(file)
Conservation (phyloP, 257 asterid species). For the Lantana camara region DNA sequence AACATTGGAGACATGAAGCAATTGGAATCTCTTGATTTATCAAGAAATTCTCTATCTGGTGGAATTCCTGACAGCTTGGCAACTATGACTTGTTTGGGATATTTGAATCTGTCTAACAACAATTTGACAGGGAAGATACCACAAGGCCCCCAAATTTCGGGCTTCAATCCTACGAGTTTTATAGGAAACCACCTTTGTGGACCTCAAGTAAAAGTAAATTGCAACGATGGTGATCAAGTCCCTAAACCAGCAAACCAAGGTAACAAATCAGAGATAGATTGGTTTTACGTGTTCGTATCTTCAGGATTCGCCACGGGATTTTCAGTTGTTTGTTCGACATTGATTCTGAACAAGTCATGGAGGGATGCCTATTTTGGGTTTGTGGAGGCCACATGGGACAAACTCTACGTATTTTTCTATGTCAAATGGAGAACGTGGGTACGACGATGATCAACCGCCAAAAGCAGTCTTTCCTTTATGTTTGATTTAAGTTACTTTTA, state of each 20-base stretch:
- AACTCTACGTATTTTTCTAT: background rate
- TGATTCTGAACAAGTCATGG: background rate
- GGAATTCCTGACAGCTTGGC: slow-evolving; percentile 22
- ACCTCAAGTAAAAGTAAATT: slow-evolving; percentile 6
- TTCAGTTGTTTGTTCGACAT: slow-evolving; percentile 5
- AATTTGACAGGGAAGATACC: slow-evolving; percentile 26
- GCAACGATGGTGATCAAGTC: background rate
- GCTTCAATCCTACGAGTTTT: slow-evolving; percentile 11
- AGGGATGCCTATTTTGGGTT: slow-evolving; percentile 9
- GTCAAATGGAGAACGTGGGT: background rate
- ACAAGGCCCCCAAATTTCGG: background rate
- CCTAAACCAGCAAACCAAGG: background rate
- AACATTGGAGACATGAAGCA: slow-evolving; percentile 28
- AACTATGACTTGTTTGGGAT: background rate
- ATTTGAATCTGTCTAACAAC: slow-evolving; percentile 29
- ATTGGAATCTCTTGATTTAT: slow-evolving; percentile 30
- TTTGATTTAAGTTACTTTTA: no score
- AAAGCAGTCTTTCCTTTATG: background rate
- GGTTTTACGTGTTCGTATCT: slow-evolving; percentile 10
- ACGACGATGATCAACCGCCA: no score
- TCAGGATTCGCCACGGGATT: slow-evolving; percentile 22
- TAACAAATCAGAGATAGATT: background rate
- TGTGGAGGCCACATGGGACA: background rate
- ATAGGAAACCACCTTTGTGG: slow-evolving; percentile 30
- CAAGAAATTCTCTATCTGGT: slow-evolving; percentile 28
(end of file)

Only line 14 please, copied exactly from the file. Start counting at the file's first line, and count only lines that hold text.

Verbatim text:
- AACATTGGAGACATGAAGCA: slow-evolving; percentile 28